House Speaker Nancy Pelosi, D-Calif., is refusing to denounce socialism as the left-wing ideology continues to drive a wedge within the Democratic Party.
During a press conference on Friday, Pelosi acknowledged that there was a “difference of opinion” among members of her caucus as a rift between moderates and progressives appears to have expanded following the 2020 election.
However, self-described Democratic Socialists have become some of the most high-profile members of the Democratic Party. Sen. Bernie Sanders, thanked socialist groups “for their extraordinary efforts in helping to make Biden’s victory possible.
President Trump repeatedly attacked Joe Biden as being a “Trojan horse” for the socialist agenda, repeatedly citing the Democratic nominee’s “unity task force” with Sanders, which he repeatedly referred to on the campaign trail as a “manifesto.”
Centrist House Democrats lash out at liberal colleagues for costing the party seats
An angry dispute erupted among House Democrats on Thursday, with centrist members blasting their liberal colleagues during a private conference call for pushing far-left views that cost the party seats in Tuesday’s election.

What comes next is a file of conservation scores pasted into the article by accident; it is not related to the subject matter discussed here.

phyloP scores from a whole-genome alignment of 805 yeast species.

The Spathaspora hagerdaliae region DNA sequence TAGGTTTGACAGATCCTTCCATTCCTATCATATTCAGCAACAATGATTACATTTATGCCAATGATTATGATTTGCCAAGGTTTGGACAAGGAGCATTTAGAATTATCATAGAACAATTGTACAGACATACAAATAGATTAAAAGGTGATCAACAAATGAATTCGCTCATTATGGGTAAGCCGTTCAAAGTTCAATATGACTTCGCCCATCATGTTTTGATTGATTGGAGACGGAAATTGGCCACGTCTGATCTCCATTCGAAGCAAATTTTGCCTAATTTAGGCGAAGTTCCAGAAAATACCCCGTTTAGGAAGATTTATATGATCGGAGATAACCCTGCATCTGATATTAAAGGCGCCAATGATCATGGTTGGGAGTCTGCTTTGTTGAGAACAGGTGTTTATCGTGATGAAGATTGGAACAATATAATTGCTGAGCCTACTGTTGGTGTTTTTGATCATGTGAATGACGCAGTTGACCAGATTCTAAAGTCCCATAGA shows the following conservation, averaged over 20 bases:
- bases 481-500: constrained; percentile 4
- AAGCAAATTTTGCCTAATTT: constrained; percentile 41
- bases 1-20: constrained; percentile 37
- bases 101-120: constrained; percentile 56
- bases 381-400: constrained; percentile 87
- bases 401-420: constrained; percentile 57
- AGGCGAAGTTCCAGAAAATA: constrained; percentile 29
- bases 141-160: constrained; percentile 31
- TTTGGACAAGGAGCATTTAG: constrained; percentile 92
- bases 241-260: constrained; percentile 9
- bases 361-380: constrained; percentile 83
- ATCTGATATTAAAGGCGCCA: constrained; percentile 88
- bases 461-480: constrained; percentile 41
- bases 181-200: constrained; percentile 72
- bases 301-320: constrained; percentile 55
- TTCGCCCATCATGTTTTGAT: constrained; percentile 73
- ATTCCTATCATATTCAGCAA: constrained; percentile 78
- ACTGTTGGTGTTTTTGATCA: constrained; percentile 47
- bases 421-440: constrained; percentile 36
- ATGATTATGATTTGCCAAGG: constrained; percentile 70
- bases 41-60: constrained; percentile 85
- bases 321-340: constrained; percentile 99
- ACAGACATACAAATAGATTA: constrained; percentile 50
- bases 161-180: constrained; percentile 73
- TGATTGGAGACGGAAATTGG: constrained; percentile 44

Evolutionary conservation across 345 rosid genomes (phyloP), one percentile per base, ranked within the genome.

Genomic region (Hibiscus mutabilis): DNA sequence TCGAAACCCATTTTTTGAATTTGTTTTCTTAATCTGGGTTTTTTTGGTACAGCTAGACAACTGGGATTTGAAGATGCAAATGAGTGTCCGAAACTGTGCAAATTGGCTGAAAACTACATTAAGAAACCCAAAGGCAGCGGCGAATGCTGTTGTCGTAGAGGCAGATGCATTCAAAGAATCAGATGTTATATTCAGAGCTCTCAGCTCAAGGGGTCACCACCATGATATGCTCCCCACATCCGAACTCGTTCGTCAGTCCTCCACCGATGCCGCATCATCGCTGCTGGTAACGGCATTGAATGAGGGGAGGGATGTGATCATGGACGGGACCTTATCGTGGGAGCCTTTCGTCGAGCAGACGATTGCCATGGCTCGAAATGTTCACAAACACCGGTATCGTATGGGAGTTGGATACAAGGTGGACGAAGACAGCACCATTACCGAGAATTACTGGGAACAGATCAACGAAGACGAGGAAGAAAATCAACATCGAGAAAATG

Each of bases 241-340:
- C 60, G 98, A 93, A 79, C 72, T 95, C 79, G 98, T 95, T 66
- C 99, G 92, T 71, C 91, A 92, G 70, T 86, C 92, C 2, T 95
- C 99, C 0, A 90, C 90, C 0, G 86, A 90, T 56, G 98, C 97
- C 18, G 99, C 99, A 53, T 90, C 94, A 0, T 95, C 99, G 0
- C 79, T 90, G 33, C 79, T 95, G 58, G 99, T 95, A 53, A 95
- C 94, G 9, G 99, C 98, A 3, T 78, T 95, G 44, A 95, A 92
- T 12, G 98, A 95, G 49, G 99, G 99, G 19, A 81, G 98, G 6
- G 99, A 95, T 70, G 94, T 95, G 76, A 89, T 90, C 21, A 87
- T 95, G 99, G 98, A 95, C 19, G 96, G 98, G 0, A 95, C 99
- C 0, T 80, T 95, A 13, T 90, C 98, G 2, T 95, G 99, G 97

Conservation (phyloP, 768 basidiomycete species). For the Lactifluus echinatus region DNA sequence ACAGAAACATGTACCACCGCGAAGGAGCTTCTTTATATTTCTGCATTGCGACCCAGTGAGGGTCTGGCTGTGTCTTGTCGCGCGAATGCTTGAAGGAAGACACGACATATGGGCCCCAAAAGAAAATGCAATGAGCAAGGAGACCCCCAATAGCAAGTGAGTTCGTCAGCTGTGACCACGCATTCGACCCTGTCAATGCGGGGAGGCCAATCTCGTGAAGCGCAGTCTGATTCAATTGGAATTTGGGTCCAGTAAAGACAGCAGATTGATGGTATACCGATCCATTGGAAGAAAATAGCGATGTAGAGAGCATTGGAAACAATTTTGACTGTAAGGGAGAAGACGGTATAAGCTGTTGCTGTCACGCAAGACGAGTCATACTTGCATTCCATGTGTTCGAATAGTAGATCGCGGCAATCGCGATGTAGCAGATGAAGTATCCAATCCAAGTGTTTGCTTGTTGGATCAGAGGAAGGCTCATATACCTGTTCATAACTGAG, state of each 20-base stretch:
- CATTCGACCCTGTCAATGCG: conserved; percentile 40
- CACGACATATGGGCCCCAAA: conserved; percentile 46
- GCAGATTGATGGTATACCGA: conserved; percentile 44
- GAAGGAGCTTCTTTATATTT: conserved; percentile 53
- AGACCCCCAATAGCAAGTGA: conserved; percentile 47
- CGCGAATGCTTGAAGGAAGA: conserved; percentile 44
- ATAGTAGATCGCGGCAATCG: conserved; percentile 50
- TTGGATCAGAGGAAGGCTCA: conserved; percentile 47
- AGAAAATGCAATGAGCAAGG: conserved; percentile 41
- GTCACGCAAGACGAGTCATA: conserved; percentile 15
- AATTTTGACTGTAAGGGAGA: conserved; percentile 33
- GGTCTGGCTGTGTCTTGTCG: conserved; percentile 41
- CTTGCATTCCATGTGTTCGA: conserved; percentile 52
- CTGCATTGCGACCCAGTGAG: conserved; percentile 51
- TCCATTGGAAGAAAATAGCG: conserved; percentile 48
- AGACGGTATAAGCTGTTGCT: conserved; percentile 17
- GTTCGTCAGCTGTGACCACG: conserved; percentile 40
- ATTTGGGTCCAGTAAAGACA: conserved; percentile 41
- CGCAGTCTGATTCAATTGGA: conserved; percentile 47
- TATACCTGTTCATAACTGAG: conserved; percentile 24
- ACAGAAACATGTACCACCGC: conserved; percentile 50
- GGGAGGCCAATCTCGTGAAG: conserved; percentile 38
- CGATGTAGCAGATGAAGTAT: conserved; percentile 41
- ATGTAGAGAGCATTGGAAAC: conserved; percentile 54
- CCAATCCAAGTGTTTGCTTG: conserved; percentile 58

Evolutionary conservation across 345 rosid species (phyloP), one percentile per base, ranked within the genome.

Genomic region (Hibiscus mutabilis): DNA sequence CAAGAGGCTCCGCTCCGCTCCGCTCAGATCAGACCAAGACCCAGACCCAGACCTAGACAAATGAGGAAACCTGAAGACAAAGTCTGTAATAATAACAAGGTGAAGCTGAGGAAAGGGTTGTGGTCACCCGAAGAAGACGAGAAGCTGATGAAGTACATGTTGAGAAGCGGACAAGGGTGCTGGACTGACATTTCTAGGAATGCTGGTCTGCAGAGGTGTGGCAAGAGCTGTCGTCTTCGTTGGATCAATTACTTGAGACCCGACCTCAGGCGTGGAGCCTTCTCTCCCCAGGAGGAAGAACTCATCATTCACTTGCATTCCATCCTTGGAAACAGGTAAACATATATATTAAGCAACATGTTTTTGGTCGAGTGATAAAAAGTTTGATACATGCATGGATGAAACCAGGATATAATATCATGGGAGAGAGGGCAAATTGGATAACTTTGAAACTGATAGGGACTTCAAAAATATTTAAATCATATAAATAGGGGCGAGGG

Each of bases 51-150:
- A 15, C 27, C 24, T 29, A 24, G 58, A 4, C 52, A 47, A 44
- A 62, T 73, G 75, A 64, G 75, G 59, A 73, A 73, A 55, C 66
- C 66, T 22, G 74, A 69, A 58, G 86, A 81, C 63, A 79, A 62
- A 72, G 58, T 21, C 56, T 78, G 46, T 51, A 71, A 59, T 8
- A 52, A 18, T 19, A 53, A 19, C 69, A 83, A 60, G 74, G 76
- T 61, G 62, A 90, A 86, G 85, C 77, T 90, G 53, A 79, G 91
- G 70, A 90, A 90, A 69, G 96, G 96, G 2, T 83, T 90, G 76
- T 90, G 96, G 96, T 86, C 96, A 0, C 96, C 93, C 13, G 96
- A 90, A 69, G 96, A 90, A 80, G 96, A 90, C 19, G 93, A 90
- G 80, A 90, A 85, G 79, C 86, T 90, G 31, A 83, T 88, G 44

The bitter exchange, which lasted more than three hours as members sniped back and forth over tactics and ideology, reflected the extent to which the 2020 campaign exposed simmering tensions in the party.
“We need to not ever use the word ‘socialist’ or ‘socialism’ ever again. . . . We lost good members because of that,” Rep. Abigail Spanberger (D-Va.), who narrowly leads in her reelection bid, said heatedly. “If we are classifying Tuesday as a success . . . we will get f—ing torn apart in 2022.”
Liberals, meanwhile, fired back. Rep. Pramila Jayapal (D-Wash.), co-chairman of the Congressional Progressive Caucus, argued that Democrats shouldn’t single out people and ideas that energize the party base. Rep. Rashida Tlaib (D-Mich.), a self-described democratic socialist, grew angry, accusing her colleagues of only being interested in appealing to White people in suburbia.
“To be real, it sounds like you are saying stop pushing for what Black folks want,” she said.
Democrats are poised to hold the smallest majority in 18 years, undercutting the leverage of House Speaker Nancy Pelosi (D-Calif.). The rancor on Thursday’s call is certain to be more pronounced next year as the party faces the tougher task of uniting to pass legislation.
US political commentator Megyn Kelly told Good Morning Britain’s Piers Morgan that regardless of what outcome the election brings, there has been a good result for the Republican Party as the Democrats seem set to lose 10 seats in Congress and remain without control of the Senate.